How to Stay Out of the Danger Zone!

John Grimek shows what old-school strength and muscle looks like in action!

Hail to the Dinosaurs!

I saw an interesting article the other
day reporting on several recent studies
that looked at the effect of various factors
on injuries suffered by (1) runners and (2)
rugby players.

Now, I know that running and rugby are
different than strength training, but bear
with me. There was some very valuable
information for strength trainers like us.

In both studies, the researchers found
that the greatest risk of injury occurred
when there was a sudden increase in
amount or intensity of one's

An increase of just 20 percent was
enough to put an athlete into the danger
zone -- and an increase of 40 percent
or more increased the risk of injury by
about three to four times.

Now, you may think, "That's fine -- but
who would ever increase their training
volume or intensity by 20 to 40 percent?"

That's a fair question.

Here's the answer.

We've all done it.

Beginners do it all the time. They go from
no training to "lots of training" (usually far
too much). That's why beginners need to
start  light and easy and train progressively,
with slow and steady increases in both
volume and  intensity.

Other trainees do it when they come back
from a lay-off. Once again, they go from
zero training to "lots" of training, and
usually do it without any kind of break-in
period or any sort of slow, systematic

Many trainees do it when they go one a
specialization program. You see it happen
all the time.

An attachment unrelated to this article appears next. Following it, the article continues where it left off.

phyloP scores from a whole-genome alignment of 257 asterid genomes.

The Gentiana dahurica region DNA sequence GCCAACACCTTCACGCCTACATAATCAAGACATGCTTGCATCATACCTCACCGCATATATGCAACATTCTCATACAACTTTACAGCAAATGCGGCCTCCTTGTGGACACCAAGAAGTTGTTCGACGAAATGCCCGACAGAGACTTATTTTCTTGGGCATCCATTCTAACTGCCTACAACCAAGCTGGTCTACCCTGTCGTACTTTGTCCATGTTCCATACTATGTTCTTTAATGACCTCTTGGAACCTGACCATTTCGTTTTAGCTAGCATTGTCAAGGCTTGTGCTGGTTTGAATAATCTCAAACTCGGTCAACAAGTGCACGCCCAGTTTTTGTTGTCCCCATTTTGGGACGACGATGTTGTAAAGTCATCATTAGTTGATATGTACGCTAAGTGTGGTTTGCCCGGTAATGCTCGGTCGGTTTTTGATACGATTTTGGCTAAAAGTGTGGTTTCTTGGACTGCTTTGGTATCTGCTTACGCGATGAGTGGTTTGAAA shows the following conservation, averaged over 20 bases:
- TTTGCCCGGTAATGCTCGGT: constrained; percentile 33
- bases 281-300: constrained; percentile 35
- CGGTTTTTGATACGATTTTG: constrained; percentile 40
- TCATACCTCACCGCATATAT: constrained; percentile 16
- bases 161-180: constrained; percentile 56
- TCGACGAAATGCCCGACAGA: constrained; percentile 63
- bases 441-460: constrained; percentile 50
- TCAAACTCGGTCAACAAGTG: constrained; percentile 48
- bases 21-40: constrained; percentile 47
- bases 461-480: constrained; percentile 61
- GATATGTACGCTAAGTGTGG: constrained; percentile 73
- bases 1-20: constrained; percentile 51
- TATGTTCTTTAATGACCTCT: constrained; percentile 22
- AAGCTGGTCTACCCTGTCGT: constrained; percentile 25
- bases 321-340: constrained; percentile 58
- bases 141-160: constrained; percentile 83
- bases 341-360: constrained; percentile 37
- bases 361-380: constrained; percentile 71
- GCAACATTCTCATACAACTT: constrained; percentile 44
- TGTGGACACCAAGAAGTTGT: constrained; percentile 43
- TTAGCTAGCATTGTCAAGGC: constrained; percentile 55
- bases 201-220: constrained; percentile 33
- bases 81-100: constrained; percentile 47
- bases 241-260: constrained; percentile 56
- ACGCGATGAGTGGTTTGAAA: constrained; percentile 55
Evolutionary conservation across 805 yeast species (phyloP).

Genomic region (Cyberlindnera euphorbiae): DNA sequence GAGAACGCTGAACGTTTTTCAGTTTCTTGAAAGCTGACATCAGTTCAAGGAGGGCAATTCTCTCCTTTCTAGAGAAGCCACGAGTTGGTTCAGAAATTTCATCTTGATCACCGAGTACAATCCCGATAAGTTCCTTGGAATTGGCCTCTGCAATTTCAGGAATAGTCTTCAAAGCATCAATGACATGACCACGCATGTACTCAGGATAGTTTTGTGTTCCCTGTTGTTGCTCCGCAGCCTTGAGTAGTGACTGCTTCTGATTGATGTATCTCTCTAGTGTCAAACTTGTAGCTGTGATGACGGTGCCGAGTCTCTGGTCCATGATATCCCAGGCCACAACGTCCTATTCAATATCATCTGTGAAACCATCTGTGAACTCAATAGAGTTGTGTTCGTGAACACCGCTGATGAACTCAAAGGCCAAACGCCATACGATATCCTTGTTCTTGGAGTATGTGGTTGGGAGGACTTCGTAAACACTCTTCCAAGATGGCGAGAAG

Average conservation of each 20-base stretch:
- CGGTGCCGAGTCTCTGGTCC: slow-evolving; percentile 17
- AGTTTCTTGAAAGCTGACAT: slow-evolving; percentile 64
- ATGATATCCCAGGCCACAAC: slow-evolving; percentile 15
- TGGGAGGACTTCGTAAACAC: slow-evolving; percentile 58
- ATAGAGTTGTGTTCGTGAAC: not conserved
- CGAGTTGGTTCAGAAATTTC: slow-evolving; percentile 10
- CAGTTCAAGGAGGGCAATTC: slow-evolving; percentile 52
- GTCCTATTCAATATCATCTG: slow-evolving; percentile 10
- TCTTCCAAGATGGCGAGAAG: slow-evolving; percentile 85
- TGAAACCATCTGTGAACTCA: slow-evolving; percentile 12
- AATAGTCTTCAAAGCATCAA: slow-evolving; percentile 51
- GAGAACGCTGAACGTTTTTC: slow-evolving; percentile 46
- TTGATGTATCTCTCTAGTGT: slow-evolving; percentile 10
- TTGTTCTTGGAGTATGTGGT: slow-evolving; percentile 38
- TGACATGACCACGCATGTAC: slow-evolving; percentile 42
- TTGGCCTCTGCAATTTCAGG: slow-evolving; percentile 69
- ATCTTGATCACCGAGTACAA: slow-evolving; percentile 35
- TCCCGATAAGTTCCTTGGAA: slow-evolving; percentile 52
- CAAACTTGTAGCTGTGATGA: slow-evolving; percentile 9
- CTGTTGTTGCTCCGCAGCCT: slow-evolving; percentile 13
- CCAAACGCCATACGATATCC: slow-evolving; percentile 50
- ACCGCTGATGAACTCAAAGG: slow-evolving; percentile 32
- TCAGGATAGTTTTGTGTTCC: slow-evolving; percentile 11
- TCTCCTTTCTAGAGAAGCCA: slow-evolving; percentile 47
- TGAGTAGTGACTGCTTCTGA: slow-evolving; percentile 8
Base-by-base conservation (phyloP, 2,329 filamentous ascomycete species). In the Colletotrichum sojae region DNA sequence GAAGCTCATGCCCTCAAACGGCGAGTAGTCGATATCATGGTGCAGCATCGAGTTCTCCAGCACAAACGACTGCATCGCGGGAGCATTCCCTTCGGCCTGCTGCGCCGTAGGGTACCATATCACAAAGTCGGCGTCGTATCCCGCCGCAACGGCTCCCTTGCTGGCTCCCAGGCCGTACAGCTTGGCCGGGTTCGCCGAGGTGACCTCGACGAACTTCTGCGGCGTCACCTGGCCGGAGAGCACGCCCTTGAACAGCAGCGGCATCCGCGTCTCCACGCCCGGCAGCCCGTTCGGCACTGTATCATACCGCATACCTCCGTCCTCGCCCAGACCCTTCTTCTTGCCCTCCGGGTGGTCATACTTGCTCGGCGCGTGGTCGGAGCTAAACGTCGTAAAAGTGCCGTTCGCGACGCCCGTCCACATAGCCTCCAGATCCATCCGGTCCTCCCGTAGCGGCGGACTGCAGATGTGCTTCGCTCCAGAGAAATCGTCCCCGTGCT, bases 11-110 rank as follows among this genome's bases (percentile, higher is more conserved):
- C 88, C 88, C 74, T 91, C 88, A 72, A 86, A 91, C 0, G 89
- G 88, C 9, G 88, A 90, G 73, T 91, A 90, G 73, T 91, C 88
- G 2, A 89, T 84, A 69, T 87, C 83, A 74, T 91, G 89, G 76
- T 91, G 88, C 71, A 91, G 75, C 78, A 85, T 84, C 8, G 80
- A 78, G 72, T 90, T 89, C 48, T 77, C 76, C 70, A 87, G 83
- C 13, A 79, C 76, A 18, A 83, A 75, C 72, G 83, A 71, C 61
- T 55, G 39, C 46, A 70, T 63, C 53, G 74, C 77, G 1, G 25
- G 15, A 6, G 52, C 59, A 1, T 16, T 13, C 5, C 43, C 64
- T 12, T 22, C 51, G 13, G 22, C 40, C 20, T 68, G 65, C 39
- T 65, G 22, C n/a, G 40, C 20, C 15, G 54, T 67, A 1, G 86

Trainees do it when they go on a crash
weight loss program and start doing
high volume workouts to "burn off the

Trainees do it when they add cardio to
their strength training programs. They
go from three training days a week to
six (three days of strength training and
three days of cardio).

I could go on with many more examples,
but you get the point.

So how do you stay out of the danger

It's simple.

You follow old-school, "slow cooking"
progression methods.

You increase both your volume and your
intensity at a pace your body can handle.

You give your body time to adapt to any
increases in volume or intensity.

In other words, you follow the slow and
steady approach. Not the crash and burn

It sounds simple. But it works. And it's
one of the secrets of lifelong strength
and health.

As always, thanks for reading and have
a great day. If you train today, make it
a good one -- and stay in the gaining
zone, not the danger zone!

Yours in strength,

Brooks Kubik

P.S. The progression systems in Dinosaur
Training Secrets, Vol. 3, will keep you
on the right track -- and keep you out of
the danger zone!


Kindle e-book

PDF with electronic delivery

P.S. 2. My other books and courses are
right here at Dino Headquarters - including
links to my PDF courses and my Kindle

Hard-copy and PDF


P.S. 3. Thought for the Day:

"Do it one rep at a time and one pound at
a time."

-- Brooks Kubik

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